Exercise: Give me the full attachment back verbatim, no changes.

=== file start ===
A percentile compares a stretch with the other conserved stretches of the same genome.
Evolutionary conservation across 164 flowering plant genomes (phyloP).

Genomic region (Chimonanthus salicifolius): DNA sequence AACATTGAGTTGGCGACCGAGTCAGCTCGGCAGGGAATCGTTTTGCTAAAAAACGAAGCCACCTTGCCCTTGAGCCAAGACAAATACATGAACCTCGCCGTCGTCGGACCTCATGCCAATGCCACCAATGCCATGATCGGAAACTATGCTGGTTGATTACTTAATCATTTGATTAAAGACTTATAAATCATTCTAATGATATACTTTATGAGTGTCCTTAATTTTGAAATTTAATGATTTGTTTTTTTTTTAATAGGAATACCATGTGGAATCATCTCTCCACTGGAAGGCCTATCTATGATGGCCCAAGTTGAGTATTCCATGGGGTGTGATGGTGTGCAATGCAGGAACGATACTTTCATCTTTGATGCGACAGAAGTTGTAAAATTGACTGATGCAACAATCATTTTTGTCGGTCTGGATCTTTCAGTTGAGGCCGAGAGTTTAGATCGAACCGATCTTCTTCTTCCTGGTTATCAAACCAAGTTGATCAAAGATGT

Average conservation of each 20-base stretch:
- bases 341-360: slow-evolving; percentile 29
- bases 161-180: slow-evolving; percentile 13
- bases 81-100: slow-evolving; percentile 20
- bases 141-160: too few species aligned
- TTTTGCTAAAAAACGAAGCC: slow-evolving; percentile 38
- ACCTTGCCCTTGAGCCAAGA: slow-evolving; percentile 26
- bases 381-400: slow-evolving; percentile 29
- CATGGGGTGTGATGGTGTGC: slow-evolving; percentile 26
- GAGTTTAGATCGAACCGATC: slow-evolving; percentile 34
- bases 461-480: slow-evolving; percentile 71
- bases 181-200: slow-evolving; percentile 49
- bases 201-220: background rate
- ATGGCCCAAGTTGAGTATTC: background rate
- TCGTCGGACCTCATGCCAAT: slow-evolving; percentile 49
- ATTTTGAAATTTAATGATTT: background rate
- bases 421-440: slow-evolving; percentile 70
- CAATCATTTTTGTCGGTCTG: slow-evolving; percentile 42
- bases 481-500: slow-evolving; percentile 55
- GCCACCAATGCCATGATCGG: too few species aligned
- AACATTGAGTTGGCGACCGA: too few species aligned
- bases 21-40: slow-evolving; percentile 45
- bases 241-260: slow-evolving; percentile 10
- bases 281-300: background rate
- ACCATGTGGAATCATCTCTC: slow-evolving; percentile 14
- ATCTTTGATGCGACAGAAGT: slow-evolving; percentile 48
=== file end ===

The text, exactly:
A percentile compares a stretch with the other conserved stretches of the same genome.
Evolutionary conservation across 164 flowering plant genomes (phyloP).

Genomic region (Chimonanthus salicifolius): DNA sequence AACATTGAGTTGGCGACCGAGTCAGCTCGGCAGGGAATCGTTTTGCTAAAAAACGAAGCCACCTTGCCCTTGAGCCAAGACAAATACATGAACCTCGCCGTCGTCGGACCTCATGCCAATGCCACCAATGCCATGATCGGAAACTATGCTGGTTGATTACTTAATCATTTGATTAAAGACTTATAAATCATTCTAATGATATACTTTATGAGTGTCCTTAATTTTGAAATTTAATGATTTGTTTTTTTTTTAATAGGAATACCATGTGGAATCATCTCTCCACTGGAAGGCCTATCTATGATGGCCCAAGTTGAGTATTCCATGGGGTGTGATGGTGTGCAATGCAGGAACGATACTTTCATCTTTGATGCGACAGAAGTTGTAAAATTGACTGATGCAACAATCATTTTTGTCGGTCTGGATCTTTCAGTTGAGGCCGAGAGTTTAGATCGAACCGATCTTCTTCTTCCTGGTTATCAAACCAAGTTGATCAAAGATGT

Average conservation of each 20-base stretch:
- bases 341-360: slow-evolving; percentile 29
- bases 161-180: slow-evolving; percentile 13
- bases 81-100: slow-evolving; percentile 20
- bases 141-160: too few species aligned
- TTTTGCTAAAAAACGAAGCC: slow-evolving; percentile 38
- ACCTTGCCCTTGAGCCAAGA: slow-evolving; percentile 26
- bases 381-400: slow-evolving; percentile 29
- CATGGGGTGTGATGGTGTGC: slow-evolving; percentile 26
- GAGTTTAGATCGAACCGATC: slow-evolving; percentile 34
- bases 461-480: slow-evolving; percentile 71
- bases 181-200: slow-evolving; percentile 49
- bases 201-220: background rate
- ATGGCCCAAGTTGAGTATTC: background rate
- TCGTCGGACCTCATGCCAAT: slow-evolving; percentile 49
- ATTTTGAAATTTAATGATTT: background rate
- bases 421-440: slow-evolving; percentile 70
- CAATCATTTTTGTCGGTCTG: slow-evolving; percentile 42
- bases 481-500: slow-evolving; percentile 55
- GCCACCAATGCCATGATCGG: too few species aligned
- AACATTGAGTTGGCGACCGA: too few species aligned
- bases 21-40: slow-evolving; percentile 45
- bases 241-260: slow-evolving; percentile 10
- bases 281-300: background rate
- ACCATGTGGAATCATCTCTC: slow-evolving; percentile 14
- ATCTTTGATGCGACAGAAGT: slow-evolving; percentile 48